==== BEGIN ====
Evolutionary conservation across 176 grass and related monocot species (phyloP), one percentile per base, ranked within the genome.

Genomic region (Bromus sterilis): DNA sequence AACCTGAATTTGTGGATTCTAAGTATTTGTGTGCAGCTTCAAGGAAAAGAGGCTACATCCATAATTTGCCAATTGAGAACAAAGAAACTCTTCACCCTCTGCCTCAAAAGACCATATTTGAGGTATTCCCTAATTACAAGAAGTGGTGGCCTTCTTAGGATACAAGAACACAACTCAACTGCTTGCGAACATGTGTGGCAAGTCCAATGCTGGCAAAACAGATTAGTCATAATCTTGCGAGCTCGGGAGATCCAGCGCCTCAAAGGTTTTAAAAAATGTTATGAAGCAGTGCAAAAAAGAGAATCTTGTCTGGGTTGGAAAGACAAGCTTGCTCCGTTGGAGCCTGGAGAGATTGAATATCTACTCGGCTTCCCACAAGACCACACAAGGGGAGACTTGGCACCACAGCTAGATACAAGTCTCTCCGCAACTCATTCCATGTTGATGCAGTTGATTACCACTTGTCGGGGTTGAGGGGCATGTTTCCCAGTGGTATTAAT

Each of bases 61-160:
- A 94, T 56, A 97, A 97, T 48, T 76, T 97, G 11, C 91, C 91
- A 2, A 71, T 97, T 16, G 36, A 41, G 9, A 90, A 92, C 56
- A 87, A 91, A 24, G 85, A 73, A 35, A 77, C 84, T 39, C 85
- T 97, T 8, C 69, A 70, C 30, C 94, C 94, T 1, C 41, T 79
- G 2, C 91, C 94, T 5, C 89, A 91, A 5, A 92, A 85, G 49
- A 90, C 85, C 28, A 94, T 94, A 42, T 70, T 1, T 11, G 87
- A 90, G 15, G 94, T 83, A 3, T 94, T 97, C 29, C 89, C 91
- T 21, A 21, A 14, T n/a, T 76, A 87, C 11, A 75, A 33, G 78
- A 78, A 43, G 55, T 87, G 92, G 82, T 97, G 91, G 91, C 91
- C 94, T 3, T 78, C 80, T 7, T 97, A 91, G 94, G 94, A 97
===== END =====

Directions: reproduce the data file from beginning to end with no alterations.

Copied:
Evolutionary conservation across 176 grass and related monocot species (phyloP), one percentile per base, ranked within the genome.

Genomic region (Bromus sterilis): DNA sequence AACCTGAATTTGTGGATTCTAAGTATTTGTGTGCAGCTTCAAGGAAAAGAGGCTACATCCATAATTTGCCAATTGAGAACAAAGAAACTCTTCACCCTCTGCCTCAAAAGACCATATTTGAGGTATTCCCTAATTACAAGAAGTGGTGGCCTTCTTAGGATACAAGAACACAACTCAACTGCTTGCGAACATGTGTGGCAAGTCCAATGCTGGCAAAACAGATTAGTCATAATCTTGCGAGCTCGGGAGATCCAGCGCCTCAAAGGTTTTAAAAAATGTTATGAAGCAGTGCAAAAAAGAGAATCTTGTCTGGGTTGGAAAGACAAGCTTGCTCCGTTGGAGCCTGGAGAGATTGAATATCTACTCGGCTTCCCACAAGACCACACAAGGGGAGACTTGGCACCACAGCTAGATACAAGTCTCTCCGCAACTCATTCCATGTTGATGCAGTTGATTACCACTTGTCGGGGTTGAGGGGCATGTTTCCCAGTGGTATTAAT

Each of bases 61-160:
- A 94, T 56, A 97, A 97, T 48, T 76, T 97, G 11, C 91, C 91
- A 2, A 71, T 97, T 16, G 36, A 41, G 9, A 90, A 92, C 56
- A 87, A 91, A 24, G 85, A 73, A 35, A 77, C 84, T 39, C 85
- T 97, T 8, C 69, A 70, C 30, C 94, C 94, T 1, C 41, T 79
- G 2, C 91, C 94, T 5, C 89, A 91, A 5, A 92, A 85, G 49
- A 90, C 85, C 28, A 94, T 94, A 42, T 70, T 1, T 11, G 87
- A 90, G 15, G 94, T 83, A 3, T 94, T 97, C 29, C 89, C 91
- T 21, A 21, A 14, T n/a, T 76, A 87, C 11, A 75, A 33, G 78
- A 78, A 43, G 55, T 87, G 92, G 82, T 97, G 91, G 91, C 91
- C 94, T 3, T 78, C 80, T 7, T 97, A 91, G 94, G 94, A 97